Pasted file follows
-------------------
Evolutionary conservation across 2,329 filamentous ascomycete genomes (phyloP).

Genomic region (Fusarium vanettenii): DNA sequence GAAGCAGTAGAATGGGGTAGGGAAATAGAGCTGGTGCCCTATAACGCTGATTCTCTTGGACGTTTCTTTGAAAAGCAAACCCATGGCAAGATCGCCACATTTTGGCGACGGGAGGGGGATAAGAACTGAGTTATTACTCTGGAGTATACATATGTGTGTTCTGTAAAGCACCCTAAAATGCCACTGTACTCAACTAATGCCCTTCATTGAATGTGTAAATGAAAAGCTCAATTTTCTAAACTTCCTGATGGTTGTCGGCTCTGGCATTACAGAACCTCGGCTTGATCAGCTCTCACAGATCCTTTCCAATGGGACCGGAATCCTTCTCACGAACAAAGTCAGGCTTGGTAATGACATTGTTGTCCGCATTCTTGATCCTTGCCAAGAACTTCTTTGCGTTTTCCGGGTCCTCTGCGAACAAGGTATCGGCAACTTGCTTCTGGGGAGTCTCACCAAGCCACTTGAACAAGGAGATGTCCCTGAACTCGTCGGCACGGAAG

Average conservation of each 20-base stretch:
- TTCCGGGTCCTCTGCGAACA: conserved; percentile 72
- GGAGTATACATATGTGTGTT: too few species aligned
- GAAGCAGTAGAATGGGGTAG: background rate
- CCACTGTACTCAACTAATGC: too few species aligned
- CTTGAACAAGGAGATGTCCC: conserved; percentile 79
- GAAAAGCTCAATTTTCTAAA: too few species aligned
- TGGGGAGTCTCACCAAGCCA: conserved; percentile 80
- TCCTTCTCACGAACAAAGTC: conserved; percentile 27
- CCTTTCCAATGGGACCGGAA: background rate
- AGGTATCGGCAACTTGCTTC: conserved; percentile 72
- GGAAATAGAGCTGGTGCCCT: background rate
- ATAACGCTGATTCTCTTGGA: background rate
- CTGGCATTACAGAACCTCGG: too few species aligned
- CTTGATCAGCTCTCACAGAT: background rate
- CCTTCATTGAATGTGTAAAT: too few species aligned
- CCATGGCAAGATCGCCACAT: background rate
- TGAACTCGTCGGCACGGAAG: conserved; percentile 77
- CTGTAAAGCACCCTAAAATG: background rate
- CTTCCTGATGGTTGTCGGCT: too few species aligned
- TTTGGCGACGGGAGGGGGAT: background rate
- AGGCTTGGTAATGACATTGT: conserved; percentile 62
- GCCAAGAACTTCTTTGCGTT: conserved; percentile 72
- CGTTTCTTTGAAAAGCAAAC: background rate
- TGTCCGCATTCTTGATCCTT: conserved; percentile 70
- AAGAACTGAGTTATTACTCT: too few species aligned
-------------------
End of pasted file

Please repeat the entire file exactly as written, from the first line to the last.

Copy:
Evolutionary conservation across 2,329 filamentous ascomycete genomes (phyloP).

Genomic region (Fusarium vanettenii): DNA sequence GAAGCAGTAGAATGGGGTAGGGAAATAGAGCTGGTGCCCTATAACGCTGATTCTCTTGGACGTTTCTTTGAAAAGCAAACCCATGGCAAGATCGCCACATTTTGGCGACGGGAGGGGGATAAGAACTGAGTTATTACTCTGGAGTATACATATGTGTGTTCTGTAAAGCACCCTAAAATGCCACTGTACTCAACTAATGCCCTTCATTGAATGTGTAAATGAAAAGCTCAATTTTCTAAACTTCCTGATGGTTGTCGGCTCTGGCATTACAGAACCTCGGCTTGATCAGCTCTCACAGATCCTTTCCAATGGGACCGGAATCCTTCTCACGAACAAAGTCAGGCTTGGTAATGACATTGTTGTCCGCATTCTTGATCCTTGCCAAGAACTTCTTTGCGTTTTCCGGGTCCTCTGCGAACAAGGTATCGGCAACTTGCTTCTGGGGAGTCTCACCAAGCCACTTGAACAAGGAGATGTCCCTGAACTCGTCGGCACGGAAG

Average conservation of each 20-base stretch:
- TTCCGGGTCCTCTGCGAACA: conserved; percentile 72
- GGAGTATACATATGTGTGTT: too few species aligned
- GAAGCAGTAGAATGGGGTAG: background rate
- CCACTGTACTCAACTAATGC: too few species aligned
- CTTGAACAAGGAGATGTCCC: conserved; percentile 79
- GAAAAGCTCAATTTTCTAAA: too few species aligned
- TGGGGAGTCTCACCAAGCCA: conserved; percentile 80
- TCCTTCTCACGAACAAAGTC: conserved; percentile 27
- CCTTTCCAATGGGACCGGAA: background rate
- AGGTATCGGCAACTTGCTTC: conserved; percentile 72
- GGAAATAGAGCTGGTGCCCT: background rate
- ATAACGCTGATTCTCTTGGA: background rate
- CTGGCATTACAGAACCTCGG: too few species aligned
- CTTGATCAGCTCTCACAGAT: background rate
- CCTTCATTGAATGTGTAAAT: too few species aligned
- CCATGGCAAGATCGCCACAT: background rate
- TGAACTCGTCGGCACGGAAG: conserved; percentile 77
- CTGTAAAGCACCCTAAAATG: background rate
- CTTCCTGATGGTTGTCGGCT: too few species aligned
- TTTGGCGACGGGAGGGGGAT: background rate
- AGGCTTGGTAATGACATTGT: conserved; percentile 62
- GCCAAGAACTTCTTTGCGTT: conserved; percentile 72
- CGTTTCTTTGAAAAGCAAAC: background rate
- TGTCCGCATTCTTGATCCTT: conserved; percentile 70
- AAGAACTGAGTTATTACTCT: too few species aligned